• A research survey found that the single largest group of high-school students considering or attempting suicide are girls who feel they are overweight.

• Twenty-five years ago, top models and beauty queens weighed only eight percent less than the average woman; now they weigh twenty-three percent less.

The current media ideal for women is achievable by less than five percent of the female population—and that’s just in terms of weight and size.

• Among women over eighteen looking at themselves in the mirror, research indicates that at least eighty percent are unhappy with what they see.

Many will not even be seeing an accurate reflection.

Most of us have heard that people with anorexia see themselves as larger than they really are, but some recent research indicates that this kind of distorted body image is by no means confined to those suffering from eating disorders—in some studies up to eighty percent of women overestimated their size.

Increasing numbers of women with no weight problems or clinical psychological disorders look at themselves in the mirror and see ugliness and fat.

• According to the American Society for Aesthetic Plastic Surgery, since 1997, there has been a 465 percent increase in the total number of cosmetic procedures.

• Women had nearly 10.7 million cosmetic procedures, ninety percent of the total. The number of cosmetic procedures for women has increased forty-nine percent since 2003.

• The top five surgical procedures for women were: liposuction, breast augmentation, eyelid surgery, tummy tuck and facelift.

• Americans spent just under $12.5 billion on cosmetic procedures in 2004.”
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Ho Ho Ho: Christmas brings unresolved shame,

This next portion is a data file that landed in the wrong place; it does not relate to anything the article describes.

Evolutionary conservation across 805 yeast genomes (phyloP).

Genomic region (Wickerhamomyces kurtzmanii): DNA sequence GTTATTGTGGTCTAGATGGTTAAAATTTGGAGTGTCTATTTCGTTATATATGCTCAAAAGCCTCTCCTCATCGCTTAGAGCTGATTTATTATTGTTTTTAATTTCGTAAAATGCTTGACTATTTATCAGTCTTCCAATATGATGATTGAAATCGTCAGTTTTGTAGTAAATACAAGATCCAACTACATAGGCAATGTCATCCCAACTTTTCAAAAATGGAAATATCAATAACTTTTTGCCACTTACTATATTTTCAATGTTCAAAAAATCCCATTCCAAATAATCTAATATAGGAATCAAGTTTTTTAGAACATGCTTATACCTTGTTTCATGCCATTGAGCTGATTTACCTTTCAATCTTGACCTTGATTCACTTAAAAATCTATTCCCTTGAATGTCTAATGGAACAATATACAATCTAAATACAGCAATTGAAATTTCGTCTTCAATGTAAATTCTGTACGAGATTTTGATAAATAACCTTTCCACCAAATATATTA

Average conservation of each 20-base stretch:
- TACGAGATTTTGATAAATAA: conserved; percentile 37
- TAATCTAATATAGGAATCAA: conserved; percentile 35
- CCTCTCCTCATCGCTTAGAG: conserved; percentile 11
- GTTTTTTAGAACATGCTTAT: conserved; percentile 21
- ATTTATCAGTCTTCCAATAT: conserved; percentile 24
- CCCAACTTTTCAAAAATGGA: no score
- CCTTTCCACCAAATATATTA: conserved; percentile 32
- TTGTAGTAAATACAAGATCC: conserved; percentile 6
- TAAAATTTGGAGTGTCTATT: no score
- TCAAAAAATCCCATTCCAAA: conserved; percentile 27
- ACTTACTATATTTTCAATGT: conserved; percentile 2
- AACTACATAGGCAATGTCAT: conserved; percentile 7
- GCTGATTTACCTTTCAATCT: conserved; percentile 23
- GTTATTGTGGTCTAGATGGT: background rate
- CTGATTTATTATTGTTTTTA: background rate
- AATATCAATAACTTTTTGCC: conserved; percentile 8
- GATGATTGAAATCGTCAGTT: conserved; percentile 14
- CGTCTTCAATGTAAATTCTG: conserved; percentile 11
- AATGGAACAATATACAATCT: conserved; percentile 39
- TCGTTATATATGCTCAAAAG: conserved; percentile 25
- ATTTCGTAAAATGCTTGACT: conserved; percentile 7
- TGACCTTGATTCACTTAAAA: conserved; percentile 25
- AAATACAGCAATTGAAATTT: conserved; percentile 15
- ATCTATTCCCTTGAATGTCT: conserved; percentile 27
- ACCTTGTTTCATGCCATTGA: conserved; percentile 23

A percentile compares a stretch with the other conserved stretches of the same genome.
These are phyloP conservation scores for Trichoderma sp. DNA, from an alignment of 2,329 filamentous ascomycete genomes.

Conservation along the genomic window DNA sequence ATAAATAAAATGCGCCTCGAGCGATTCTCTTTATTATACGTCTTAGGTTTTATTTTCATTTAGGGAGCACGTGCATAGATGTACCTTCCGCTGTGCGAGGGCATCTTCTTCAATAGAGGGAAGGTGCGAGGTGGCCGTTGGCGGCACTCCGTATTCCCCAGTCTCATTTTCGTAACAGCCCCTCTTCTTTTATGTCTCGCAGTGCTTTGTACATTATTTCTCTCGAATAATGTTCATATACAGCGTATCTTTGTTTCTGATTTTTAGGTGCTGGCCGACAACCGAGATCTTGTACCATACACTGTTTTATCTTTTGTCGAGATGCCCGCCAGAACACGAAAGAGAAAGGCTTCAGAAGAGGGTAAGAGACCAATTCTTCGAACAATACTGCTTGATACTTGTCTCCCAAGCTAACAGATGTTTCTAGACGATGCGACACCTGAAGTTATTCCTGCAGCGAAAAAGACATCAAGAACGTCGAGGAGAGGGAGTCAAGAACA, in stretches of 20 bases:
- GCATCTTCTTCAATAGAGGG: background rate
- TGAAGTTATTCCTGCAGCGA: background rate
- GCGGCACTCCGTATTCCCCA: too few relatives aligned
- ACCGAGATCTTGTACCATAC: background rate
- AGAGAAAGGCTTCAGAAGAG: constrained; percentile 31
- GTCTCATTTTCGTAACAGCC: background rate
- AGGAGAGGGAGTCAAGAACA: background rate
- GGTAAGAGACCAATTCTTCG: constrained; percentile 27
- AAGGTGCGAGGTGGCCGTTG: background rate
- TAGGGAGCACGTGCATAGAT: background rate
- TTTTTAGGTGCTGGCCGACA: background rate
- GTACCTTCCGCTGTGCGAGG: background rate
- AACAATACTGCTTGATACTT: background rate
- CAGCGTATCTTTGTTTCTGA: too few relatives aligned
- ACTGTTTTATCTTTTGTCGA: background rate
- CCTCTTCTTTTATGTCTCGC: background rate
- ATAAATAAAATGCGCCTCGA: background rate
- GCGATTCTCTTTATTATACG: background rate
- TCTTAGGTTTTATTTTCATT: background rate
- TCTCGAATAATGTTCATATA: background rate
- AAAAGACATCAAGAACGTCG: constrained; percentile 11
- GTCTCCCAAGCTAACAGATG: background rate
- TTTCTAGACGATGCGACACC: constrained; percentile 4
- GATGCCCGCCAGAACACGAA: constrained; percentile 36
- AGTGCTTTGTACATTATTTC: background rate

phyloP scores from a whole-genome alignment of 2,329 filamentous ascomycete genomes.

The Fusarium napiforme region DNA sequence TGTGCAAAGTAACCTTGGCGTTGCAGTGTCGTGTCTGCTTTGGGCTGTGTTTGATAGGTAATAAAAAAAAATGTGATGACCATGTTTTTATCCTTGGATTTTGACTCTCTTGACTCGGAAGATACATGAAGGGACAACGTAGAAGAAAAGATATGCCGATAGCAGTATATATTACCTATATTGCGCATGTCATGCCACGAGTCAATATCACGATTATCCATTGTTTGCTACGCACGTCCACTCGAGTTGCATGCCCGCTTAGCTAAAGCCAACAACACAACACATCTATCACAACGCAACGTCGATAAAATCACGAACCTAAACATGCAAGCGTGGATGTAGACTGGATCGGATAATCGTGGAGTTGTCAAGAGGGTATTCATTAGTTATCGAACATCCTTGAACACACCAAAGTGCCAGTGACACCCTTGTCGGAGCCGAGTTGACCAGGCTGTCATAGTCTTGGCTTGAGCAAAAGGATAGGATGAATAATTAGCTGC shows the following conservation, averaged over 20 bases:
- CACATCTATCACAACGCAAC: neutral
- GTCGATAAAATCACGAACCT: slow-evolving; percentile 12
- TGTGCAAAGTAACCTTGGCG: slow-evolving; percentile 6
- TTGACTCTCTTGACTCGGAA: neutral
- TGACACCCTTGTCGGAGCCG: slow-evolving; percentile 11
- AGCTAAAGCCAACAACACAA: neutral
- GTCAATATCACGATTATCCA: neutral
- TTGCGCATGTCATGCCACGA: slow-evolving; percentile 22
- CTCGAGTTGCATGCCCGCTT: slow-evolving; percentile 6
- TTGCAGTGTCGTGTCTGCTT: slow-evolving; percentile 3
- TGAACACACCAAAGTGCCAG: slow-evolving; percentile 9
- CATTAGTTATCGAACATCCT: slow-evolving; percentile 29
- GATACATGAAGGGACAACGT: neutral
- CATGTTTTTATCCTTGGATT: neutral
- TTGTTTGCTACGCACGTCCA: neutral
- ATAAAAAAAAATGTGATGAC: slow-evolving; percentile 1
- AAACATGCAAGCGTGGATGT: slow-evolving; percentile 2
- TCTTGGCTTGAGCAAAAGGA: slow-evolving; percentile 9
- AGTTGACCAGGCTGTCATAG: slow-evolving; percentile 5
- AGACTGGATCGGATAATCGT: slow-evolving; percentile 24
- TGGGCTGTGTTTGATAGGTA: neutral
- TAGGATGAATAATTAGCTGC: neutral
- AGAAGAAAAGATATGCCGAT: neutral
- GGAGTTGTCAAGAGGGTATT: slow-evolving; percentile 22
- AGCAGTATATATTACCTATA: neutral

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Holidays bring depression and reminders of unresolved shame for me.

My trauma memories cancel this false celebration of family, Christmas.

I would rather not be involved in Christmas, in the celebration of how great family is supposed to be.

To the outside world, I smile and play the shallow role of a normal person.

On the inside, I resent what people have done to me!

I was born into the prison of a violent abusive narcissist.

There was no escape, no way to survive the damage, emotional and physical.

Fear, anxiety, and shame were my dominant emotions.

Critical violence was my father’s favorite game with me.

Life always came at me too fast, I was fighting a separate battle of abuse besides trying to be a kid.

I worried so much I puked often.

My nervous system was always on high alert, that little boy feared for his life.

I did not attach to another human being, my dad isolated me for total control.

Now, I am the consummate loner, I avoid people, contact except for necessities.

I lost the ability to trust, to desire attachment, to be vulnerable to betrayal.

It pains me to see the damage.

Feeling worthy is something I will never experience.

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PTSD: Things normal people do not know